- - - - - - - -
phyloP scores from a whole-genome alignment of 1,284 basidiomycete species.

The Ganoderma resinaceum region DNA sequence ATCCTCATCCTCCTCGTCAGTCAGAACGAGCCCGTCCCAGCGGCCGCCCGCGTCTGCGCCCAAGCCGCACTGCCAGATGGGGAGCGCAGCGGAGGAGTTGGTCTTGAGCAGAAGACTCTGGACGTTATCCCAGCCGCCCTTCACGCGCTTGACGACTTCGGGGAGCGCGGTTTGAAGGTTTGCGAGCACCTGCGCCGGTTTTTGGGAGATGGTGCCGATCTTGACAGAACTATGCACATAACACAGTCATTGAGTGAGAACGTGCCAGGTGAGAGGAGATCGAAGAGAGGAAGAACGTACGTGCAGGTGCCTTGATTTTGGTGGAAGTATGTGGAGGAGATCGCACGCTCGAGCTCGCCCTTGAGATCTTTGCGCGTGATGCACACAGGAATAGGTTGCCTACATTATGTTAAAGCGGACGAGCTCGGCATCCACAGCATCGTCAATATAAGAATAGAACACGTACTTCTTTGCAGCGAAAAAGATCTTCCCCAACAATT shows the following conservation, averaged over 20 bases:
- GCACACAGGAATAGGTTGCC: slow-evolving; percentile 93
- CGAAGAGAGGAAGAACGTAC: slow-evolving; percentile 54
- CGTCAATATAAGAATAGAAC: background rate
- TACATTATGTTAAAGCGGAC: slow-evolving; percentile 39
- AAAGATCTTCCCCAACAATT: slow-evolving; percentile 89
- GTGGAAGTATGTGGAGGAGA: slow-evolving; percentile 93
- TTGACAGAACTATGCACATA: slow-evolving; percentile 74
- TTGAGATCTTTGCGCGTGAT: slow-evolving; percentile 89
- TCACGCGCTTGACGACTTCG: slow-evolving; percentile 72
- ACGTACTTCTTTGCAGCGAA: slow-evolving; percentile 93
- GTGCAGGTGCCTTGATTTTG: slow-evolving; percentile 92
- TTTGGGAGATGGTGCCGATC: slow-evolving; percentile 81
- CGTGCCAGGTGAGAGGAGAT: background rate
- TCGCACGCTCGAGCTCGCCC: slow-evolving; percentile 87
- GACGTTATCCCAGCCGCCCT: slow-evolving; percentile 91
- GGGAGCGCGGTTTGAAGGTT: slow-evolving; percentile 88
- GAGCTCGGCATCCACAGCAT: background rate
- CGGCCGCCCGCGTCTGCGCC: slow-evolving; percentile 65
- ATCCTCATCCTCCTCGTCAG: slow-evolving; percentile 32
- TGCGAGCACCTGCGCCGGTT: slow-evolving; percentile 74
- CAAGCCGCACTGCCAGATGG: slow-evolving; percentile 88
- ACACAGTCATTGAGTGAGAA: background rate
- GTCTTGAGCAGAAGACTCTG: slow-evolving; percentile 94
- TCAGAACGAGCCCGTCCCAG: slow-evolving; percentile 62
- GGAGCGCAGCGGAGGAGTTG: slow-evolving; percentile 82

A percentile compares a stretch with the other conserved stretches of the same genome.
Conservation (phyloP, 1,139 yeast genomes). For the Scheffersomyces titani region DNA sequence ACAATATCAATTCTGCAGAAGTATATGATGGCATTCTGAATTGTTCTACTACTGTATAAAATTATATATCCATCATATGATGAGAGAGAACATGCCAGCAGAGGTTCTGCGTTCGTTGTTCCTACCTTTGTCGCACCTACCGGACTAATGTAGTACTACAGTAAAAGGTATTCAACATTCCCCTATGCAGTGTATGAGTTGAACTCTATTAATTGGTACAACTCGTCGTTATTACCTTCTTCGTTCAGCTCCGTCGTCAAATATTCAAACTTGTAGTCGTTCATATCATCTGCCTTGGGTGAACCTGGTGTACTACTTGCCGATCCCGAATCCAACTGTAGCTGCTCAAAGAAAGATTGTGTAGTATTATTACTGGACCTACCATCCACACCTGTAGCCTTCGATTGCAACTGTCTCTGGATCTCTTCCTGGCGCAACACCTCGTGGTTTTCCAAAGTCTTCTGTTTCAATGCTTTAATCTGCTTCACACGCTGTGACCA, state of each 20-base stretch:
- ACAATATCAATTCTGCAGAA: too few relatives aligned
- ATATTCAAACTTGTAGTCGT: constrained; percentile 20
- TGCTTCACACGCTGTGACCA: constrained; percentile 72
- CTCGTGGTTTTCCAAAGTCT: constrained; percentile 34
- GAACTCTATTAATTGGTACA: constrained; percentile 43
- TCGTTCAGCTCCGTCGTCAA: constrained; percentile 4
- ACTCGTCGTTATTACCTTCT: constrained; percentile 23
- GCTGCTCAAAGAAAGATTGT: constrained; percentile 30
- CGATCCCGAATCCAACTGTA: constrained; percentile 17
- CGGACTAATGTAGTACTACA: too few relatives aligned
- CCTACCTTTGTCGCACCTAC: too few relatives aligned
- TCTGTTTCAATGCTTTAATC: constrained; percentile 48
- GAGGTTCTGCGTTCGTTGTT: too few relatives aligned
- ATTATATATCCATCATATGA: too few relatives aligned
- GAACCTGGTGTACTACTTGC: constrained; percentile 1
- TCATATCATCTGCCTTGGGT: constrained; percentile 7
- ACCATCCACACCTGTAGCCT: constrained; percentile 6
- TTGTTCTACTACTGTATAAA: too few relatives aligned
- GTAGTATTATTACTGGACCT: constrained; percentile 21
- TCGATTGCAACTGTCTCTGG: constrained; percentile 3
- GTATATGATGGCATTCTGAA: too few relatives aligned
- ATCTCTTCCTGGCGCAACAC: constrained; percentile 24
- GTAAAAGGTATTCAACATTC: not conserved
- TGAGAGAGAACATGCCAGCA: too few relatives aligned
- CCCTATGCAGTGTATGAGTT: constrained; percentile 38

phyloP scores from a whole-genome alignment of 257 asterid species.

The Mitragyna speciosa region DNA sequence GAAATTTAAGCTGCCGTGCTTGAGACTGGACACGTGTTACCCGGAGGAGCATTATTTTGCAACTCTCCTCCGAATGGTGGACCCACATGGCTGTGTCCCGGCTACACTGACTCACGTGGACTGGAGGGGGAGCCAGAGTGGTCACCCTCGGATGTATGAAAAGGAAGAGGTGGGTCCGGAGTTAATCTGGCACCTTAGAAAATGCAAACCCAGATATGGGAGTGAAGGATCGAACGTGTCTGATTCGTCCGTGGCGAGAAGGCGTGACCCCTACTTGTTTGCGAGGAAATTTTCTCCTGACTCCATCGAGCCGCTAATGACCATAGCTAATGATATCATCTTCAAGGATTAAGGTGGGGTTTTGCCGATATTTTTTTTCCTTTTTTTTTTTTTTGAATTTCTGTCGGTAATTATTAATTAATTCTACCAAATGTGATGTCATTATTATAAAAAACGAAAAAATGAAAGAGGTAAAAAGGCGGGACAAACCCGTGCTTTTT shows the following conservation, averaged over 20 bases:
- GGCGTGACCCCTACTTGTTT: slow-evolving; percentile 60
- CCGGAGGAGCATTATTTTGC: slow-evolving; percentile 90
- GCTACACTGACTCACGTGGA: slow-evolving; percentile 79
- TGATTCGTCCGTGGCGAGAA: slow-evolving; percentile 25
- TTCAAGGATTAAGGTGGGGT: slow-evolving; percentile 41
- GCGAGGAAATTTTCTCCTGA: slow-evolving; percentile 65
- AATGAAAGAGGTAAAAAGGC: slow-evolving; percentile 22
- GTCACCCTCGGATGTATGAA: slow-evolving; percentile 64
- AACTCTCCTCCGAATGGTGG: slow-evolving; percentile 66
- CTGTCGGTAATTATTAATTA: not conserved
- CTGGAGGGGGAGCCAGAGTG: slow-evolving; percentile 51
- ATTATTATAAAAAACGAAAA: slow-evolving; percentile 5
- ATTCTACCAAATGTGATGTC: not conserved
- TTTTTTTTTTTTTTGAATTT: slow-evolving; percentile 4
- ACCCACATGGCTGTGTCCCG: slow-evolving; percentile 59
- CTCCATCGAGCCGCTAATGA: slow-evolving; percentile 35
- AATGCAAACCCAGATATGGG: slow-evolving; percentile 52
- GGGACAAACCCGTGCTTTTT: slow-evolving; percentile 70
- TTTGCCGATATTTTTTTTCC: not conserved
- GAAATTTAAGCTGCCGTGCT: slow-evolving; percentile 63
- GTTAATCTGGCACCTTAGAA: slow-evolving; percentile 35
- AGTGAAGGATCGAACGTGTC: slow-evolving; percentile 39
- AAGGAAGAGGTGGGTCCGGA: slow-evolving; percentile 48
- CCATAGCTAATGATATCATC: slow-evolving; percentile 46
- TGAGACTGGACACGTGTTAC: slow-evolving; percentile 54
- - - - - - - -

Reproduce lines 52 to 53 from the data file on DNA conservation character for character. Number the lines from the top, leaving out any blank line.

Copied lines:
- GTAAAAGGTATTCAACATTC: not conserved
- TGAGAGAGAACATGCCAGCA: too few relatives aligned